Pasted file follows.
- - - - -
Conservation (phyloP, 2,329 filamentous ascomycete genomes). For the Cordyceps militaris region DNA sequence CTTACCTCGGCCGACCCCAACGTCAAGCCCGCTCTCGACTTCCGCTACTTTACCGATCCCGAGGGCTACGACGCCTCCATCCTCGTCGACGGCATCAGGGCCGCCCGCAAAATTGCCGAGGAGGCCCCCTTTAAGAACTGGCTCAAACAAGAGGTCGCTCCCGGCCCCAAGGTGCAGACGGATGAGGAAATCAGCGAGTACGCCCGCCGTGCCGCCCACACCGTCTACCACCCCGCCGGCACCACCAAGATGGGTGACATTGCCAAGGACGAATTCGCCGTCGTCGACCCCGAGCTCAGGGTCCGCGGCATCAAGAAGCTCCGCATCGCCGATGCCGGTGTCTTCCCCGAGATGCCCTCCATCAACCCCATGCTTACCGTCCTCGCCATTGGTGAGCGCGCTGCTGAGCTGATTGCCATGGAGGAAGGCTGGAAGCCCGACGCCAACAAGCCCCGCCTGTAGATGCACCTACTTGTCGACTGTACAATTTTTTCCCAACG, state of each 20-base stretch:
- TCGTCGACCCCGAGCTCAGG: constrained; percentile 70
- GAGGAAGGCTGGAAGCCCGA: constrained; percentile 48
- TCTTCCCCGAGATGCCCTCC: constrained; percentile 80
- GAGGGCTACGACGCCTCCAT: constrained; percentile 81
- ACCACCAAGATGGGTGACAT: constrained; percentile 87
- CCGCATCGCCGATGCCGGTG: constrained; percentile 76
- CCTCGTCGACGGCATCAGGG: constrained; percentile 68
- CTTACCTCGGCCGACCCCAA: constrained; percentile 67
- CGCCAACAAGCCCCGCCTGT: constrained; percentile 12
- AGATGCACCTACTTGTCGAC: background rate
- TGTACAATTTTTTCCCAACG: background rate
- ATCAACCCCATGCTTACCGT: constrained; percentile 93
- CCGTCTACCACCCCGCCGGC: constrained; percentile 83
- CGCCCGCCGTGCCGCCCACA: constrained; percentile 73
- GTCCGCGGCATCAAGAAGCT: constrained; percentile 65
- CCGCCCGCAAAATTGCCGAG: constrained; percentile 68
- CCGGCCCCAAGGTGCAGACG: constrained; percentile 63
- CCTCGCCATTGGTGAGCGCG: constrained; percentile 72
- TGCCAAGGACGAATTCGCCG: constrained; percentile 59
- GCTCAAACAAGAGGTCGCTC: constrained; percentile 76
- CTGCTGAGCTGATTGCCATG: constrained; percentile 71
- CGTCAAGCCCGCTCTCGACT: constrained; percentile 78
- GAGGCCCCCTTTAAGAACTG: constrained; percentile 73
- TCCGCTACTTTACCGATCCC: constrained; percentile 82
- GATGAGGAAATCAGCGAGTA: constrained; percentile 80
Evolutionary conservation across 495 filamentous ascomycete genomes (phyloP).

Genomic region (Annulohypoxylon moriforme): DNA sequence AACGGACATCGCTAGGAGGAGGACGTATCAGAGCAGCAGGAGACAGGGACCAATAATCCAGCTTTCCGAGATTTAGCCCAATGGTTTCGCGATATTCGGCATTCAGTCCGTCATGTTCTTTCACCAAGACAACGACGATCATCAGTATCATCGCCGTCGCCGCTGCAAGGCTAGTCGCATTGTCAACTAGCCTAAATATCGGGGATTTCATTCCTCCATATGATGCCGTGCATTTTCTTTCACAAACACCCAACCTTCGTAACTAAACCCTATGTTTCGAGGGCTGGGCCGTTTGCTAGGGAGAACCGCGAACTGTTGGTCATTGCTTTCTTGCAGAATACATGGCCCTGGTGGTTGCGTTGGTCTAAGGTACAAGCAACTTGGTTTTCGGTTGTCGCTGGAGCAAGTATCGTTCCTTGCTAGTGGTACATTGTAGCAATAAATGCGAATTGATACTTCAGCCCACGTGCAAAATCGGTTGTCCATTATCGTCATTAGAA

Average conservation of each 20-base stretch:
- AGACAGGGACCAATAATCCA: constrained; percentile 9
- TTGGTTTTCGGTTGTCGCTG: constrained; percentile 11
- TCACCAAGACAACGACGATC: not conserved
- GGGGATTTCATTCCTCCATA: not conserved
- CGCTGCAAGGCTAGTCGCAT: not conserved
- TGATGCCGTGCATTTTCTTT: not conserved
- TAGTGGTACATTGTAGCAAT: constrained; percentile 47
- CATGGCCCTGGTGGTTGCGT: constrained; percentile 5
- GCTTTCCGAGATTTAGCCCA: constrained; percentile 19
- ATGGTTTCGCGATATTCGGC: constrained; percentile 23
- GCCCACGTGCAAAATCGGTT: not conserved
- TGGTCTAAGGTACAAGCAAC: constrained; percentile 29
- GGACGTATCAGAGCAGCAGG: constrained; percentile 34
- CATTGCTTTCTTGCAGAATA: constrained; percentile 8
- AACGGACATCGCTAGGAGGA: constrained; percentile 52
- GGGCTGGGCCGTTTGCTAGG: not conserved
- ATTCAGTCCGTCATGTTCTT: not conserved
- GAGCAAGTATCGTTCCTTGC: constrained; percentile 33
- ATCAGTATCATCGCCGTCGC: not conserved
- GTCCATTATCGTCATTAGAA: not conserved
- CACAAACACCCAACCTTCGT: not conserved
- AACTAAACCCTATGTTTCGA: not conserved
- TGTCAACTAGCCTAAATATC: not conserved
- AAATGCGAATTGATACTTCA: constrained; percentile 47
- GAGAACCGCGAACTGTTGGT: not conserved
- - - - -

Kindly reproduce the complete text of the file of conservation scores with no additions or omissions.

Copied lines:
Conservation (phyloP, 2,329 filamentous ascomycete genomes). For the Cordyceps militaris region DNA sequence CTTACCTCGGCCGACCCCAACGTCAAGCCCGCTCTCGACTTCCGCTACTTTACCGATCCCGAGGGCTACGACGCCTCCATCCTCGTCGACGGCATCAGGGCCGCCCGCAAAATTGCCGAGGAGGCCCCCTTTAAGAACTGGCTCAAACAAGAGGTCGCTCCCGGCCCCAAGGTGCAGACGGATGAGGAAATCAGCGAGTACGCCCGCCGTGCCGCCCACACCGTCTACCACCCCGCCGGCACCACCAAGATGGGTGACATTGCCAAGGACGAATTCGCCGTCGTCGACCCCGAGCTCAGGGTCCGCGGCATCAAGAAGCTCCGCATCGCCGATGCCGGTGTCTTCCCCGAGATGCCCTCCATCAACCCCATGCTTACCGTCCTCGCCATTGGTGAGCGCGCTGCTGAGCTGATTGCCATGGAGGAAGGCTGGAAGCCCGACGCCAACAAGCCCCGCCTGTAGATGCACCTACTTGTCGACTGTACAATTTTTTCCCAACG, state of each 20-base stretch:
- TCGTCGACCCCGAGCTCAGG: constrained; percentile 70
- GAGGAAGGCTGGAAGCCCGA: constrained; percentile 48
- TCTTCCCCGAGATGCCCTCC: constrained; percentile 80
- GAGGGCTACGACGCCTCCAT: constrained; percentile 81
- ACCACCAAGATGGGTGACAT: constrained; percentile 87
- CCGCATCGCCGATGCCGGTG: constrained; percentile 76
- CCTCGTCGACGGCATCAGGG: constrained; percentile 68
- CTTACCTCGGCCGACCCCAA: constrained; percentile 67
- CGCCAACAAGCCCCGCCTGT: constrained; percentile 12
- AGATGCACCTACTTGTCGAC: background rate
- TGTACAATTTTTTCCCAACG: background rate
- ATCAACCCCATGCTTACCGT: constrained; percentile 93
- CCGTCTACCACCCCGCCGGC: constrained; percentile 83
- CGCCCGCCGTGCCGCCCACA: constrained; percentile 73
- GTCCGCGGCATCAAGAAGCT: constrained; percentile 65
- CCGCCCGCAAAATTGCCGAG: constrained; percentile 68
- CCGGCCCCAAGGTGCAGACG: constrained; percentile 63
- CCTCGCCATTGGTGAGCGCG: constrained; percentile 72
- TGCCAAGGACGAATTCGCCG: constrained; percentile 59
- GCTCAAACAAGAGGTCGCTC: constrained; percentile 76
- CTGCTGAGCTGATTGCCATG: constrained; percentile 71
- CGTCAAGCCCGCTCTCGACT: constrained; percentile 78
- GAGGCCCCCTTTAAGAACTG: constrained; percentile 73
- TCCGCTACTTTACCGATCCC: constrained; percentile 82
- GATGAGGAAATCAGCGAGTA: constrained; percentile 80
Evolutionary conservation across 495 filamentous ascomycete genomes (phyloP).

Genomic region (Annulohypoxylon moriforme): DNA sequence AACGGACATCGCTAGGAGGAGGACGTATCAGAGCAGCAGGAGACAGGGACCAATAATCCAGCTTTCCGAGATTTAGCCCAATGGTTTCGCGATATTCGGCATTCAGTCCGTCATGTTCTTTCACCAAGACAACGACGATCATCAGTATCATCGCCGTCGCCGCTGCAAGGCTAGTCGCATTGTCAACTAGCCTAAATATCGGGGATTTCATTCCTCCATATGATGCCGTGCATTTTCTTTCACAAACACCCAACCTTCGTAACTAAACCCTATGTTTCGAGGGCTGGGCCGTTTGCTAGGGAGAACCGCGAACTGTTGGTCATTGCTTTCTTGCAGAATACATGGCCCTGGTGGTTGCGTTGGTCTAAGGTACAAGCAACTTGGTTTTCGGTTGTCGCTGGAGCAAGTATCGTTCCTTGCTAGTGGTACATTGTAGCAATAAATGCGAATTGATACTTCAGCCCACGTGCAAAATCGGTTGTCCATTATCGTCATTAGAA

Average conservation of each 20-base stretch:
- AGACAGGGACCAATAATCCA: constrained; percentile 9
- TTGGTTTTCGGTTGTCGCTG: constrained; percentile 11
- TCACCAAGACAACGACGATC: not conserved
- GGGGATTTCATTCCTCCATA: not conserved
- CGCTGCAAGGCTAGTCGCAT: not conserved
- TGATGCCGTGCATTTTCTTT: not conserved
- TAGTGGTACATTGTAGCAAT: constrained; percentile 47
- CATGGCCCTGGTGGTTGCGT: constrained; percentile 5
- GCTTTCCGAGATTTAGCCCA: constrained; percentile 19
- ATGGTTTCGCGATATTCGGC: constrained; percentile 23
- GCCCACGTGCAAAATCGGTT: not conserved
- TGGTCTAAGGTACAAGCAAC: constrained; percentile 29
- GGACGTATCAGAGCAGCAGG: constrained; percentile 34
- CATTGCTTTCTTGCAGAATA: constrained; percentile 8
- AACGGACATCGCTAGGAGGA: constrained; percentile 52
- GGGCTGGGCCGTTTGCTAGG: not conserved
- ATTCAGTCCGTCATGTTCTT: not conserved
- GAGCAAGTATCGTTCCTTGC: constrained; percentile 33
- ATCAGTATCATCGCCGTCGC: not conserved
- GTCCATTATCGTCATTAGAA: not conserved
- CACAAACACCCAACCTTCGT: not conserved
- AACTAAACCCTATGTTTCGA: not conserved
- TGTCAACTAGCCTAAATATC: not conserved
- AAATGCGAATTGATACTTCA: constrained; percentile 47
- GAGAACCGCGAACTGTTGGT: not conserved